What will the UK’s National Food Strategy - The Plan, mean for food producers if it’s implemented?

What will the UK’s National Food Strategy – The Plan, mean for food producers if it’s implemented?

Last year part one of the UK National Food Strategy was published, which highlighted to the food industry the somewhat radical direction that part two would be heading towards. The report, an independent review for the UK Government was authored by Leon restaurant co-founder Henry Dimbleby. The strategy focused on battling the high rates of obesity, poverty as well food insecurity. We went into greater detail and discussed the impact, in a previous article which can be read here.

Part two – The Plan

In July of this year (2021) part two of the National Food Strategy was published which was released as The Plan. The Plan went into further detail and provided essentially a road map for the UK government to follow. There are in total 14 recommendations, we have simplified the list and focused on what could directly impact food producers, these are as follows:

  • Introduce a sugar and salt reformulation tax
  • Mandatory reporting for large food companies
  • Strengthen government procurement rules to ensure that taxpayer money is spent on healthy and sustainable food
  • Reducing meat consumption by 30%

Tax: £3 per kilo of sugar and £6 per kilo of salt

The sugar and salt reformulation tax would mean a levy of £3 on a kilo of sugar and £6 on a kilo of salt with wholesale use in processed foods, restaurants as well as catering. If implemented this could push up the cost of products meaning higher prices for consumers. This tax would be fully implemented by 2024 and would replace the current soft drink levy. However, it should be noted that there was little impact as regards to prices when the sugar tax was implemented with soft drinks since reformulation efforts ensured that sugar was reduced whilst the sweetness remained.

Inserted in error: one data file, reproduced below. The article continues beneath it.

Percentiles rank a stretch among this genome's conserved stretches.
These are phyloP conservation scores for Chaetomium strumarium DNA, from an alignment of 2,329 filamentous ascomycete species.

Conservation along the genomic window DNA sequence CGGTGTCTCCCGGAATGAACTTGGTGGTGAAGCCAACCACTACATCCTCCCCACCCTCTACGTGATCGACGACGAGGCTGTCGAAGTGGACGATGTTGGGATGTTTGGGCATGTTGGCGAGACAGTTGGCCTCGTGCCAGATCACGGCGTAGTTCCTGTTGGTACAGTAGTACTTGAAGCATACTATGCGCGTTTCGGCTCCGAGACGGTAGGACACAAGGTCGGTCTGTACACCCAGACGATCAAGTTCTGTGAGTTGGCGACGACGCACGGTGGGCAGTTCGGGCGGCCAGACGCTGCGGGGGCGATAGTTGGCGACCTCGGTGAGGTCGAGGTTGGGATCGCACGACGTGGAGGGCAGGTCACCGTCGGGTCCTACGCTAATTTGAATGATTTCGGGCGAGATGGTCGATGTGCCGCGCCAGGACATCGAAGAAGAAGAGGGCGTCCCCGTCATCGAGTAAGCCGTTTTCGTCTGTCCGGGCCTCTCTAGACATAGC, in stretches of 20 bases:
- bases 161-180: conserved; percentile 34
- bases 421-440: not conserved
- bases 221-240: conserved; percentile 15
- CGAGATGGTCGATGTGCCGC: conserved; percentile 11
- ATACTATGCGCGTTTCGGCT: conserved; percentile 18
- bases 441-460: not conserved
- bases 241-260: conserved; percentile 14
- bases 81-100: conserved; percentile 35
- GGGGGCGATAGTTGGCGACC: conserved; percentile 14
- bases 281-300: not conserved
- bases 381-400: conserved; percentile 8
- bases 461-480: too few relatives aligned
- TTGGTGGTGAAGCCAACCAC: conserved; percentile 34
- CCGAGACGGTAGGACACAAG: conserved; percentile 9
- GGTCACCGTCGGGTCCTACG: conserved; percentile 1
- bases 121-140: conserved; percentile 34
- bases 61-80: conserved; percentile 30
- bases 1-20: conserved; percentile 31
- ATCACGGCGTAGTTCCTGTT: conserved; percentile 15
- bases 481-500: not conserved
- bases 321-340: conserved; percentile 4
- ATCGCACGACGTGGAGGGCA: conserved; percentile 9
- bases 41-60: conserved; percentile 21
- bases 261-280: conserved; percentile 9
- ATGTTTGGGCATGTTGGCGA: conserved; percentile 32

Mandatory reporting

Mandatory reporting would mean that food producers (with more than 250 employees) would have to publish an annual account of all sales of foods high in fat, salt or sugar (HFSS) as well as meat, fruit and vegetables. In addition, they would have to declare the quantities of food waste. This would apply to retailers, restaurants and fast-food outlets, contract caterers, wholesalers, manufacturers and online ordering platforms. Franchising restaurants would be treated as the sum of their franchisees operating under the same brand. The thinking behind this is that public scrutiny as well as investors would be in a better position to pressure management at large organisations to implement changes.  

Strengthen government procurement rules

The UK’s National Food Strategy – the Plan recommends strengthening government procurement rules when it comes to purchasing food for schools, hospitals, prisons etc. Not all public bodies are bound by the present procurement rules, the Buying Standards for Food (GBSF) and in addition they do not guarantee that the food is nutritionally healthy. Rather as the report highlights,

“in practice, this means that the cheapest bid wins, leading to a race to the bottom among suppliers.”

It is proposed instead that the focus should be on

to increase the role of small and local suppliers in public food procurement.” “This diet is likely to recommend serving less meat and dairy and more wholegrains, fruit, vegetables and pulses, to maximise the health and sustainability of the food served.”